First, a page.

This does not mean that the stigma entails criminalization however.  Just because the occupation has a stigma does not mean that the occupation needs to be criminalized.  There are a low castes in India known as the “untouchables” who works in very menial jobs, and they are stigmatized.  However, the jobs they do are not immoral (it’s usually toilet jobs).  If anything, it’s the structural prevailing attitudes toward the untouchables that makes the occupation a stigma thereby making the people themselves having a stigma.

The next step is to look at certain arguments for the criminalization of prostitution, analyze them, and see if they’re effective arguments.  Nussbaum looks at seven arguments and debunks them all.

Argument one: Prostitution involves health risks and risks of violence.

The argument is straightforward:

  1. Any occupation that involves health risks and risks of violence gives us clues that the occupation ought to banned.
  2. Prostitution is an occupation that involves health risks and risks of violence.
  3. Therefore, the occupation of prostitution gives us clues that the occupation ought to be banned.

Nussbaum argues against premise one.  If prostitution was made illegal, the problem is acerbated where the prostitute cannot gain adequate supervision nor adequate health care.  In any form of violence, it is better to have a sense of control and regulation and have the police on your side rather than having them as your oppressor.  Nussbaum uses boxing as an analogy, although with today’s standards, she could have easily used UFC fighting.  In these cases, the fighters are subjecting their body to harm.  Moreover, there is a stronger case for paternalistic regulation of fighting rather than prostitution because fighting involves more bodily harm and it glorifies in this harm, especially to younger people.  Yet, Nussbaum does not want to criminalize fighting: “[s]ensible regulation of both prostitution and boxing…seems reasonable and compatible with personal liberty.”  Making it illegal would make it worse.  Thus, Nussbaum’s counterargument is:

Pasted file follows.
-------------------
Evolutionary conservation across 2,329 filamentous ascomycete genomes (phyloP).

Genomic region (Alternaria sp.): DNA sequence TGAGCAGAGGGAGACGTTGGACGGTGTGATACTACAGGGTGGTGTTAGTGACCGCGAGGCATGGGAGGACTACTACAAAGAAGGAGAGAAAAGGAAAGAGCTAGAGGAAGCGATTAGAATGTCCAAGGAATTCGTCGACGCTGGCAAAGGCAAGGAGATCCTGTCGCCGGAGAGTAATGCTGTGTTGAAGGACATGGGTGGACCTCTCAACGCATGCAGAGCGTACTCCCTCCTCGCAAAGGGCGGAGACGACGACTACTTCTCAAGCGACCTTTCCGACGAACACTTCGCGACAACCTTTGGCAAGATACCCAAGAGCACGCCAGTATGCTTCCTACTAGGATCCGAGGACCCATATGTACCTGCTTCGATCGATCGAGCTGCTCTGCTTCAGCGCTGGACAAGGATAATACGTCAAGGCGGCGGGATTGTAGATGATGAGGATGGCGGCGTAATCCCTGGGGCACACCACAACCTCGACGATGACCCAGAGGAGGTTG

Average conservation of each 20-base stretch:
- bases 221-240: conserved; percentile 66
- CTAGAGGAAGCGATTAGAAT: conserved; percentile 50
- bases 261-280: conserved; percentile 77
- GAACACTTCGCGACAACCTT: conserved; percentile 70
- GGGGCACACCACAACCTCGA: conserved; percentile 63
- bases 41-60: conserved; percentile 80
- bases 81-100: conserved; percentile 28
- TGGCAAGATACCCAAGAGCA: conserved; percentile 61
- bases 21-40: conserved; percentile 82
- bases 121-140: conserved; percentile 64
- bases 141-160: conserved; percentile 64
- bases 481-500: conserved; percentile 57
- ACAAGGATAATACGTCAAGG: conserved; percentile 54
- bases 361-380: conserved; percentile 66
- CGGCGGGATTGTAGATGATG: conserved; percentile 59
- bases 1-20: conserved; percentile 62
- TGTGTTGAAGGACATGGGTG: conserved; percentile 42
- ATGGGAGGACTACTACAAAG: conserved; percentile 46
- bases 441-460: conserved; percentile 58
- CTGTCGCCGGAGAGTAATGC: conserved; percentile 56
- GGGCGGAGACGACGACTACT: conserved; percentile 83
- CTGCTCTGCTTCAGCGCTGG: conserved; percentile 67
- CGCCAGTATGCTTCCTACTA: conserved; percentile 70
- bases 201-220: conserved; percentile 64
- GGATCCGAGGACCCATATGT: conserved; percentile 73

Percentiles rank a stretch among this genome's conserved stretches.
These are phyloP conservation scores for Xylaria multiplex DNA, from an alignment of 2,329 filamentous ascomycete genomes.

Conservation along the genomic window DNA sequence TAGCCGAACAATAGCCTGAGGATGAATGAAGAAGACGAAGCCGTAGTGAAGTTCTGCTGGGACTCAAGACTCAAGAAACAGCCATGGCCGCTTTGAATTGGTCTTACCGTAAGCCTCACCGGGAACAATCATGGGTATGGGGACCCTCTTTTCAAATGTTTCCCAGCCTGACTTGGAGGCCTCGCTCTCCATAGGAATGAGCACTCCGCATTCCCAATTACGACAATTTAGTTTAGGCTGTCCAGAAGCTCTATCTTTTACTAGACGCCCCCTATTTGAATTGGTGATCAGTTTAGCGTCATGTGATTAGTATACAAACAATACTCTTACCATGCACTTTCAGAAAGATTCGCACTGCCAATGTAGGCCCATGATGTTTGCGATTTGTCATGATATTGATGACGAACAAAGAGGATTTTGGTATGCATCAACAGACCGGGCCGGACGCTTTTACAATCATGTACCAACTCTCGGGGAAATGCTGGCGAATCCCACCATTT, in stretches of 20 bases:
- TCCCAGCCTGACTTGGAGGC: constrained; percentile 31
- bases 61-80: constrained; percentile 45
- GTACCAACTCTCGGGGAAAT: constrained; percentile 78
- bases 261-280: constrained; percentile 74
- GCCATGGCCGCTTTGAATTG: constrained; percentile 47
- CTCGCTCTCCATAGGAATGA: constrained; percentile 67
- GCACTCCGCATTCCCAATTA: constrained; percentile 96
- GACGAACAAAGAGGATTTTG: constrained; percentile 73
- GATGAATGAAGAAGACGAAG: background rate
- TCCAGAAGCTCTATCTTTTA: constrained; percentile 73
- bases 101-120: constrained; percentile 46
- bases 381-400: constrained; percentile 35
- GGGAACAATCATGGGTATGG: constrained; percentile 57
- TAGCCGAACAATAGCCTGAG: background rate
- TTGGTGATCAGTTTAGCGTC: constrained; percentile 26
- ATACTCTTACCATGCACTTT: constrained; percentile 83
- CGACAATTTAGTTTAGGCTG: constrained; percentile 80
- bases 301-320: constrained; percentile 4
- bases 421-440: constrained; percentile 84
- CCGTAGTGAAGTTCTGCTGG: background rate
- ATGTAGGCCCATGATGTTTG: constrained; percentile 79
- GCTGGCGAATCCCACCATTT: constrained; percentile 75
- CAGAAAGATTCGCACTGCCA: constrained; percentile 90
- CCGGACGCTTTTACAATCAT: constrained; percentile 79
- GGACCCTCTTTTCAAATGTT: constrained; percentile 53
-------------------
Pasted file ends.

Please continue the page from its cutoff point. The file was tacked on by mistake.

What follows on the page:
1`.  Any occupation that involves health risks and risks of violence gives us clues that the occupation ought to regulated, (such as boxing or UFC fighting).
2.  Prostitution is an occupation that involves health risks and risks of violence.